We all have goals we want to achieve, behaviors we want to change, and habits we want to build (or break). Finding things we want to accomplish is the easy part. But putting in the work to actually hit them? That’s where things usually fall apart.
One of the oldest arguments around behavior change comes down to this: Should we make our ambitions public or keep them inside?
As it turns out, the answer isn’t a simple one.
So what does it take to commit to real behavior change? Let’s look at two of the most popular methods: social pressure and commitment devices.
The 5 reasons most behavior change fails
Anyone who’s been on a crash diet or stuck to a new schedule for a week knows it’s pretty easy to make short-term changes to our behaviors. It’s when we try for long-term, sustained changes where things become difficult.
Psychologists have been studying our inability to make big changes for years and have uncovered five primary reasons why your efforts fall short:
- We’re motivated by negative emotions. You might think negative emotions like fear or regret would inspire you to make a change, but the opposite is actually true. One review of 129 studies found that the least effective behavior change strategies were consistently ones that focused on fear and regret.
- We get trapped in “all or nothing” thinking. There are plenty of cognitive biases that get in the way of making any change, but one of the worst is all-or-nothing thinking. This is where we rely on a sudden jolt of motivation, and then give up the second we hit a snag.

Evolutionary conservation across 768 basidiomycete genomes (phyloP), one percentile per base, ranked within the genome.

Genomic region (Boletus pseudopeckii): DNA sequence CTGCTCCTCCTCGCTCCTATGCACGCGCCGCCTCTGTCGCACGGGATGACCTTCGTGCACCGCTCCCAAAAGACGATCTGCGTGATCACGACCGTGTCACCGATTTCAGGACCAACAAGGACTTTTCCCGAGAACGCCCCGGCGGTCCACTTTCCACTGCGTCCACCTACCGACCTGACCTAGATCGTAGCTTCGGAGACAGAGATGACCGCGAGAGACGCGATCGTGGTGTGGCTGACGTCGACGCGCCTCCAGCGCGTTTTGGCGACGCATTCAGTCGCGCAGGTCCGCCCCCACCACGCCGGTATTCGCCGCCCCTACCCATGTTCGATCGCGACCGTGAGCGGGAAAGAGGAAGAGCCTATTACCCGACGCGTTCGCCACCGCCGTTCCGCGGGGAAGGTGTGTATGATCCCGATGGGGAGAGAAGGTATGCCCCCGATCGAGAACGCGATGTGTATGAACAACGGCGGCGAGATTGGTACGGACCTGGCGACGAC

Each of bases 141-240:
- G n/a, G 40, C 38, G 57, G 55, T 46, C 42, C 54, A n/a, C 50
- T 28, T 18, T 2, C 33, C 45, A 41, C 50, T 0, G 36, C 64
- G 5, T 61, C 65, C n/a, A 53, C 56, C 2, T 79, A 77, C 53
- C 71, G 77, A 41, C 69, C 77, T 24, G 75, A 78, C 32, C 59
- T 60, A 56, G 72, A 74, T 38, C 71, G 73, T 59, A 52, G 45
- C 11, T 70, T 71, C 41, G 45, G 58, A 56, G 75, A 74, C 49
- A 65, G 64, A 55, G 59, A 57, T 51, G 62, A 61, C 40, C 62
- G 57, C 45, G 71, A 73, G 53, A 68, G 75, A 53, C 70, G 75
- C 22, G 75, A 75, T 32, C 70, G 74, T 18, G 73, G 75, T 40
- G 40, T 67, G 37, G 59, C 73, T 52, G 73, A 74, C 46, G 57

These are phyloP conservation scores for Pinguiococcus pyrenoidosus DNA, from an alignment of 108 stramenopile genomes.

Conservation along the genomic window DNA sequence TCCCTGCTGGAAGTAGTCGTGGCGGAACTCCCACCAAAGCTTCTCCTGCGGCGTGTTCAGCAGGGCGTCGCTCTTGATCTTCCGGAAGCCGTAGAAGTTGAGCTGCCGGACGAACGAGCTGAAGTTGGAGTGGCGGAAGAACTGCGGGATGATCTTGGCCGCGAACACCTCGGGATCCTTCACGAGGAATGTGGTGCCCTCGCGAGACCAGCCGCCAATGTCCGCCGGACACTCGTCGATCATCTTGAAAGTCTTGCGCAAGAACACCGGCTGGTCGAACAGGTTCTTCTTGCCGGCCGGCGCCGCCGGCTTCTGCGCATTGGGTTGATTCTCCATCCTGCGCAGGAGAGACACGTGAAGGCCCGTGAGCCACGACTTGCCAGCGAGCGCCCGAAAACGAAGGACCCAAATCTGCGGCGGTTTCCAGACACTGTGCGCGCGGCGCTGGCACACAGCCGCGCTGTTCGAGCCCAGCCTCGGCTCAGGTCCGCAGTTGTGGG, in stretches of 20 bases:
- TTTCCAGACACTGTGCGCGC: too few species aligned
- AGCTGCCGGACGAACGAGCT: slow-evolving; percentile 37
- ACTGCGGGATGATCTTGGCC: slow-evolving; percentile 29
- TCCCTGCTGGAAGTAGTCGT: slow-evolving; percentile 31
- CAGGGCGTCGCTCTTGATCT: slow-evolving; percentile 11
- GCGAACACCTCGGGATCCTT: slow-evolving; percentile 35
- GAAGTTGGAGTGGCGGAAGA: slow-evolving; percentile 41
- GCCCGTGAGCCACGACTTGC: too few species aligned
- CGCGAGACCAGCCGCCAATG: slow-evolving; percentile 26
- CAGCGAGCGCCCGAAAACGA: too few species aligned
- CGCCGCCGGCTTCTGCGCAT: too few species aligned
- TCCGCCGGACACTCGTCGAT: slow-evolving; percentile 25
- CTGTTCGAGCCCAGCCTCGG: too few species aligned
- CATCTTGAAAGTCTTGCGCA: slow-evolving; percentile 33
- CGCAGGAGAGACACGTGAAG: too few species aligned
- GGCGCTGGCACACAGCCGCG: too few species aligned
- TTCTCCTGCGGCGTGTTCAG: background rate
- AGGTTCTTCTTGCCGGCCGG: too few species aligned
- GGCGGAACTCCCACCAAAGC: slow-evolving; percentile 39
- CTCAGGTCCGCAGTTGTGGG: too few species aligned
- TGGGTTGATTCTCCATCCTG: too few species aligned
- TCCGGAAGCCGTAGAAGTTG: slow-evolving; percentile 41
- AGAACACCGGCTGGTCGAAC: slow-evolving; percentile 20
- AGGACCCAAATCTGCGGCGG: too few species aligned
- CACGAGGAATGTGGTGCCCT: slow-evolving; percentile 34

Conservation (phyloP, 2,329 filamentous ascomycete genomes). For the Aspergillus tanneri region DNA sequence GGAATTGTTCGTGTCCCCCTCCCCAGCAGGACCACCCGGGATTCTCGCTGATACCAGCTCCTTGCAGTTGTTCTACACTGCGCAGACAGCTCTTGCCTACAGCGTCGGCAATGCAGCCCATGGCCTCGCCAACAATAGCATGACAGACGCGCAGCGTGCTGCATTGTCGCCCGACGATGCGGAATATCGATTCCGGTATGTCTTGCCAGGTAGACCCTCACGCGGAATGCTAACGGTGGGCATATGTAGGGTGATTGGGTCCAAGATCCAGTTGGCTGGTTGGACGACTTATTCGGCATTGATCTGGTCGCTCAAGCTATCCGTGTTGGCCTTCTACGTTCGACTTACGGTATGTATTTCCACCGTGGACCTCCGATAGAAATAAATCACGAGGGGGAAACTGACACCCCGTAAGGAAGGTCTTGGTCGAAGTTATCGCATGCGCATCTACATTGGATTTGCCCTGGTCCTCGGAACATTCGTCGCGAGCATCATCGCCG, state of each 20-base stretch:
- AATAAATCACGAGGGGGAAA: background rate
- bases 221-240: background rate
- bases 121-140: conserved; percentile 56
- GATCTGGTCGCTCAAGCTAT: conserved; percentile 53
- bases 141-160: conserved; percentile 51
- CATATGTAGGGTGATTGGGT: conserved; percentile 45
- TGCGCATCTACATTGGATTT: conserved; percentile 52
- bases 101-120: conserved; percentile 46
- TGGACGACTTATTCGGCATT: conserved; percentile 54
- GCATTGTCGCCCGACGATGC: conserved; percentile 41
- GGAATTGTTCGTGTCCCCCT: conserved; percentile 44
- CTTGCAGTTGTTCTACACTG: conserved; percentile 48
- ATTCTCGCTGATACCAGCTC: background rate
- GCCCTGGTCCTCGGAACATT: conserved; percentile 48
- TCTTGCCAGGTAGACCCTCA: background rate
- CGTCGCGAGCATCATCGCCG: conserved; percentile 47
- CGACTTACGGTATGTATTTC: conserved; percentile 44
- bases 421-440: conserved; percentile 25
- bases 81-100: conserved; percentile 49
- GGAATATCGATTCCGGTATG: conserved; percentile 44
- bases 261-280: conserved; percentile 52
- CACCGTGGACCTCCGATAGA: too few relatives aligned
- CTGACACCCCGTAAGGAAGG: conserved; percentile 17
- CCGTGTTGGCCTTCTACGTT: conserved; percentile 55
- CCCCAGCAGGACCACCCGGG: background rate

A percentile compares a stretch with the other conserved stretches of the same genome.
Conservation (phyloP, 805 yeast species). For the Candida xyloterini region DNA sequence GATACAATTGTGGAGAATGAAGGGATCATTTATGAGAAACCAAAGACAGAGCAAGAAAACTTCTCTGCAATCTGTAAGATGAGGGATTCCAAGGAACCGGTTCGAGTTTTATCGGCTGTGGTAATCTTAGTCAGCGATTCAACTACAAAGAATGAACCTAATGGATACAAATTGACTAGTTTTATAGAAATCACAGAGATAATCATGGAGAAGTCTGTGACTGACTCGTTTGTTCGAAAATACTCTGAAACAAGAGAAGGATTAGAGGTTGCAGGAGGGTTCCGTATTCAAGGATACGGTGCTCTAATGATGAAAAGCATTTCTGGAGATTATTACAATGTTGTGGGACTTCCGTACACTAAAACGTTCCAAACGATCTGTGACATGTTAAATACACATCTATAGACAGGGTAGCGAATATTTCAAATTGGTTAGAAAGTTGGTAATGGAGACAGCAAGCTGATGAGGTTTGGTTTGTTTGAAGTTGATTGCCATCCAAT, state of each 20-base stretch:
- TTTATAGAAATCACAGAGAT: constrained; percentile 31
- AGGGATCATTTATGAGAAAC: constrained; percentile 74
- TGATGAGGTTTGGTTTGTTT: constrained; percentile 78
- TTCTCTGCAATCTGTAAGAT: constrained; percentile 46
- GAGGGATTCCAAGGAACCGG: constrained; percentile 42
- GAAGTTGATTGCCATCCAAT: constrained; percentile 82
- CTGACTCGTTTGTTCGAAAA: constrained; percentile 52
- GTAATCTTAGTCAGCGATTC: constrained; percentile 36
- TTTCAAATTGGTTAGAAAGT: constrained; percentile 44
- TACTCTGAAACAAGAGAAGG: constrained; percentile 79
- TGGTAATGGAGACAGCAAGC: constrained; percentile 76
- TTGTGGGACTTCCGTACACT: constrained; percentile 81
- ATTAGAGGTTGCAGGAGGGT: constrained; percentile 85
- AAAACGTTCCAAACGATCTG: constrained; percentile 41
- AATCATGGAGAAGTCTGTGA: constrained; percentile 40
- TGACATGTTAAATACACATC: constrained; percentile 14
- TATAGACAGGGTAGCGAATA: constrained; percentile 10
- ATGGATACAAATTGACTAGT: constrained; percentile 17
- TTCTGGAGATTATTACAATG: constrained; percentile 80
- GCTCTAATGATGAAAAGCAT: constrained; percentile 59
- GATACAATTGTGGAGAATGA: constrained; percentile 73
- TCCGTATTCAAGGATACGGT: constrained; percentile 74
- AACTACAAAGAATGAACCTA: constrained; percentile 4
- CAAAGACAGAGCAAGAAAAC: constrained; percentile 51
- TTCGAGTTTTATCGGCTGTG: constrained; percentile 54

- We start too big and too vague. Changing any behavior takes time. But most of us try to change too much at once. We focus on huge changes (like “get six-pack abs”) instead of realistic steps (like “do five sit-ups”). Behavior change needs specific and realistic actions to take hold.
- We forget that failure is a part of the process. Too many times, we focus on the end goal and not the process. Failure during behavior change isn’t the end of the road. It’s a street sign pointing you toward what you need to focus on.
- We don’t make a commitment. Any major change requires some commitment—whether public or private—to keep you dedicated to seeing it through.
While we’ve covered some of the most impactful of these issues in previous blog posts (like our Guide to Effective Goal Setting, Why you Should be Setting Smaller Goals, and Understanding Motivation: How to harness the power of consistent productivity), what about the final one?
When it comes to behavior change, what’s the best strategy for sticking to our commitments? Should we make them in public? Or keep them to ourselves?
Social pressure vs. commitment devices: Which strategy is better for behavior change?
Once you’ve decided on a change you want to make, broken it down into actionable steps, and defined your process for making a change, how should you keep yourself accountable?
There are two popular methods that psychologists and behavioral scientists have been studying for years: social pressure and commitment devices.
But is one better than the other?
Social pressure: Is it better to fail in public?
We’ve all been in those situations where we’ve stuck with a behavior out of fear of public ridicule. And while social pressure might have helped you change your fashion choices in middle school, can it also help you change your work habits?
Let’s think of a common scenario: New Year’s Resolutions.
Imagine you set a resolution to change your morning routine and time block an hour every morning for writing instead of jumping straight into emails. To keep you committed, you tell your coworkers what you’re doing and post publicly about it.
This might seem like a good idea, however, the research says otherwise. Studies have found we’re less likely to keep up with our goals after we publicize them. Here’s why:
First, our brain confuses talking about your goal with actually working toward it. This gap between intention and implementation only widens when people get excited about our goals. Excitement about your potential changes provides a rush of dopamine—the feel-good chemical that powers many of our behaviors.